It’s day three of month two of 2015. Nothing special about today really, but there’s always news to share:
In case you missed it, Esquire profiled Art Pope and how he’s now taking on public education in the state of North Carolina.
While this focuses on Greensboro’s increasing number of breweries, this article is a good look at how the micro-brewery industry has been allowed to grow in North Carolina.
Affordable housing is in short supply in Greensboro, according to this report to the city council.
North Carolina can issue more debt bonds than they could a year ago, according to this study.
More accidents are happening on the Blue Ridge Parkway.
The old Pepsi bottling facility in Charlotte’s South End is the next target for redevelopment.
One of Charlotte’s oldest skyscrapers was purchased by a Durham company for $25.3 million.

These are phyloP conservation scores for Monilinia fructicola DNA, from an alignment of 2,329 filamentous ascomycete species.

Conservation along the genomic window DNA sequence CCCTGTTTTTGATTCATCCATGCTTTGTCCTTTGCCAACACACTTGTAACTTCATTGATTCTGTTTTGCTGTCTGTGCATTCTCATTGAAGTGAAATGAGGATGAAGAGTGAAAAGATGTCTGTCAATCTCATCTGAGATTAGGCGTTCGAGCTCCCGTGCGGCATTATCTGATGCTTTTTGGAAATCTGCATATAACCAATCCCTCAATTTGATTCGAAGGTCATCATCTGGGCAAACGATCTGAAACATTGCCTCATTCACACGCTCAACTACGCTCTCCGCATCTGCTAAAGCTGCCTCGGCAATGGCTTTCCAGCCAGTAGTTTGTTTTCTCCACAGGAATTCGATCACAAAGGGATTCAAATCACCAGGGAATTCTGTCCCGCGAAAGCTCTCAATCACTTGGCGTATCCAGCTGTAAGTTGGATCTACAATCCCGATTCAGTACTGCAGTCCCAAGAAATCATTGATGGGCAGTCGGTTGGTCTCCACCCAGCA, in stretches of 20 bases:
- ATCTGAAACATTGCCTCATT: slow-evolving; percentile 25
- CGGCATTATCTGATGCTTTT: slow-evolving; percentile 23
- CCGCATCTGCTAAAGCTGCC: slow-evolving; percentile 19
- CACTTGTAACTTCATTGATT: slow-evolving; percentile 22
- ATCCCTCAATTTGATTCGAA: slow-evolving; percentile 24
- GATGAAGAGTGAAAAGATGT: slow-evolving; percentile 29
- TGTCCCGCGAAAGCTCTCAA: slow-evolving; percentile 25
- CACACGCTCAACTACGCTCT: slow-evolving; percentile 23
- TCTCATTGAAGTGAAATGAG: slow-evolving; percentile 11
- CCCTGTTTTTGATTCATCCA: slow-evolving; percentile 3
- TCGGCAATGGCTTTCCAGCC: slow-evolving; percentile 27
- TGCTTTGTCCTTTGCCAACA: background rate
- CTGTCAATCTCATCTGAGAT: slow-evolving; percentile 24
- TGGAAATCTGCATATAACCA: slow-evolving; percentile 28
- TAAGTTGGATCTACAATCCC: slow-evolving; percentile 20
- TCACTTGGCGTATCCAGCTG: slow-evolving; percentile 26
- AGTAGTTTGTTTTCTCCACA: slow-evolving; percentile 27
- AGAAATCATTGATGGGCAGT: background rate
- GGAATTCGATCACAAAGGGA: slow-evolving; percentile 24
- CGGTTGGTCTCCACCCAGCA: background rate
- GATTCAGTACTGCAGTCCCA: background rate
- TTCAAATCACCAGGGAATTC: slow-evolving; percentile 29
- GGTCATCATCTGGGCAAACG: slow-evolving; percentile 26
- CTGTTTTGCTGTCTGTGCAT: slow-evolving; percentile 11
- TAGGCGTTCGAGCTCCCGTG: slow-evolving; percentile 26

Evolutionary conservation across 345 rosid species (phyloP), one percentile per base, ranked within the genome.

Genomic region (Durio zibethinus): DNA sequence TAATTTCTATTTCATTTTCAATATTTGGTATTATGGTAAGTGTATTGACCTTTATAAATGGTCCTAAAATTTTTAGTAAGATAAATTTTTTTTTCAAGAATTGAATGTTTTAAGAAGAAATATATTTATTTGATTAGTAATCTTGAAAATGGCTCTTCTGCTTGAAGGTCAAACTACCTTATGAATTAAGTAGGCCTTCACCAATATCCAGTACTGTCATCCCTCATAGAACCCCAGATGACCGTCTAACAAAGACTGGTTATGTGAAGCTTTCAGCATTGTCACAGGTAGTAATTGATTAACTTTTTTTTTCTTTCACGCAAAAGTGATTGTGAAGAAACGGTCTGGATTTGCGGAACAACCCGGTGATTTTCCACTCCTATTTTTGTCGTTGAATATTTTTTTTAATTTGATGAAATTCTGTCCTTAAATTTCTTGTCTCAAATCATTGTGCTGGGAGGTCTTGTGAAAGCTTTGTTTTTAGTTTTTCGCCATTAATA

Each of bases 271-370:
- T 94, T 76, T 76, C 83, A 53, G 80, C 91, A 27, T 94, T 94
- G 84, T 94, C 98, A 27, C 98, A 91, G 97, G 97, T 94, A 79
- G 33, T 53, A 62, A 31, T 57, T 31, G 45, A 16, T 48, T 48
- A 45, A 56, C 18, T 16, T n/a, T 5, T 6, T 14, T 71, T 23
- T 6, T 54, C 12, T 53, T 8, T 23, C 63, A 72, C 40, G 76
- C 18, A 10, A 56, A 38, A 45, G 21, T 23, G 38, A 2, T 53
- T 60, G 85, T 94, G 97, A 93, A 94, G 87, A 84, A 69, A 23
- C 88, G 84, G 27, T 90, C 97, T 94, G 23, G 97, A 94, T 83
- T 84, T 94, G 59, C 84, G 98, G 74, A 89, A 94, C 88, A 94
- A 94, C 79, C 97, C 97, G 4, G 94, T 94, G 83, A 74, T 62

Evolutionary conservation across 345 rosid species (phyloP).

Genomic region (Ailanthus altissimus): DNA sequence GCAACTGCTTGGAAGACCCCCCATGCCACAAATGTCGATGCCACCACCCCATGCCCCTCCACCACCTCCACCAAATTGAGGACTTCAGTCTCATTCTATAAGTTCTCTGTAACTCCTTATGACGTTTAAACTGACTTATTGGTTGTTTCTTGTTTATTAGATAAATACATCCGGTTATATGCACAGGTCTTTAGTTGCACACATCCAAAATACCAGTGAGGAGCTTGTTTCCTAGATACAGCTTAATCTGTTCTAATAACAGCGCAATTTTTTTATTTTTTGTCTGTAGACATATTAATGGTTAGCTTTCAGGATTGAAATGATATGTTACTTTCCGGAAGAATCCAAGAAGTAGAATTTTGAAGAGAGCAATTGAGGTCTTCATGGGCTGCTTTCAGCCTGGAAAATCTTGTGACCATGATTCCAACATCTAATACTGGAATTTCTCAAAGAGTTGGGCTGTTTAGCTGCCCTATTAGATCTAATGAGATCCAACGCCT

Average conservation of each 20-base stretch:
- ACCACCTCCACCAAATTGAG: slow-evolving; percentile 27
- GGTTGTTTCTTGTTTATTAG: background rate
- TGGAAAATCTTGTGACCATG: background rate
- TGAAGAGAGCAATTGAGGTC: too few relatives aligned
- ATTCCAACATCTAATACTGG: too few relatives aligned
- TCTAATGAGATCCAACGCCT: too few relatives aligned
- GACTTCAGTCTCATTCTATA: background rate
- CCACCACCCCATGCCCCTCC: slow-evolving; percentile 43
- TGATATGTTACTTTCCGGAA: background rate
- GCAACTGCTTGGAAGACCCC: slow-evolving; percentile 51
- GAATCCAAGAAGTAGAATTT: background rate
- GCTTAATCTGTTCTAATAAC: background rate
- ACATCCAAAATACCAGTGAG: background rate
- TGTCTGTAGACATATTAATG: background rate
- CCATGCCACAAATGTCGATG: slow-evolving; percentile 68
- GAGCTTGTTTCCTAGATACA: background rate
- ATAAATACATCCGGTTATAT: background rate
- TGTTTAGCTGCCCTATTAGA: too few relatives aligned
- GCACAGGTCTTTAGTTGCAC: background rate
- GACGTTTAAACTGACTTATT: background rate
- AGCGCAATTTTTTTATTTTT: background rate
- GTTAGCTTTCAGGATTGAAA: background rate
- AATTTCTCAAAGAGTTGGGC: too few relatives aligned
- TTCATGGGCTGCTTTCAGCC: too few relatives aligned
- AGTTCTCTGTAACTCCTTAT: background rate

A new mental health services provider has taken over for this recently closed one in Wilmington.
Duke Energy is opposing claims from NC WARN that they are manipulating the state’s energy market.
After a resignation, the Brunswick Beaches Consortium looks to re-organize themselves.
Wrightsville Beach may modify the town’s height limit.
A hearing on potential incentives to lure back Sanderson Farms to Cumberland County was well attended.
Fayetteville’s troubled Prince Charles Hotel will be re-developed and new construction will be added to the site, by a Durham company.
Wake County’s school board is looking into restoring tenure rights for their teachers.
Wake County has granted funding to a park in Holly Springs and the art museum renovation on N.C. State’s campus.
This is how NCDOT plans on fixing traffic problems of people going and coming to the zoo.
Why there’s a bump in what appears to be a straight border between North Carolina and Virginia.
And finally, talks have began again to re-draw the state legislative districts without partisan motivations.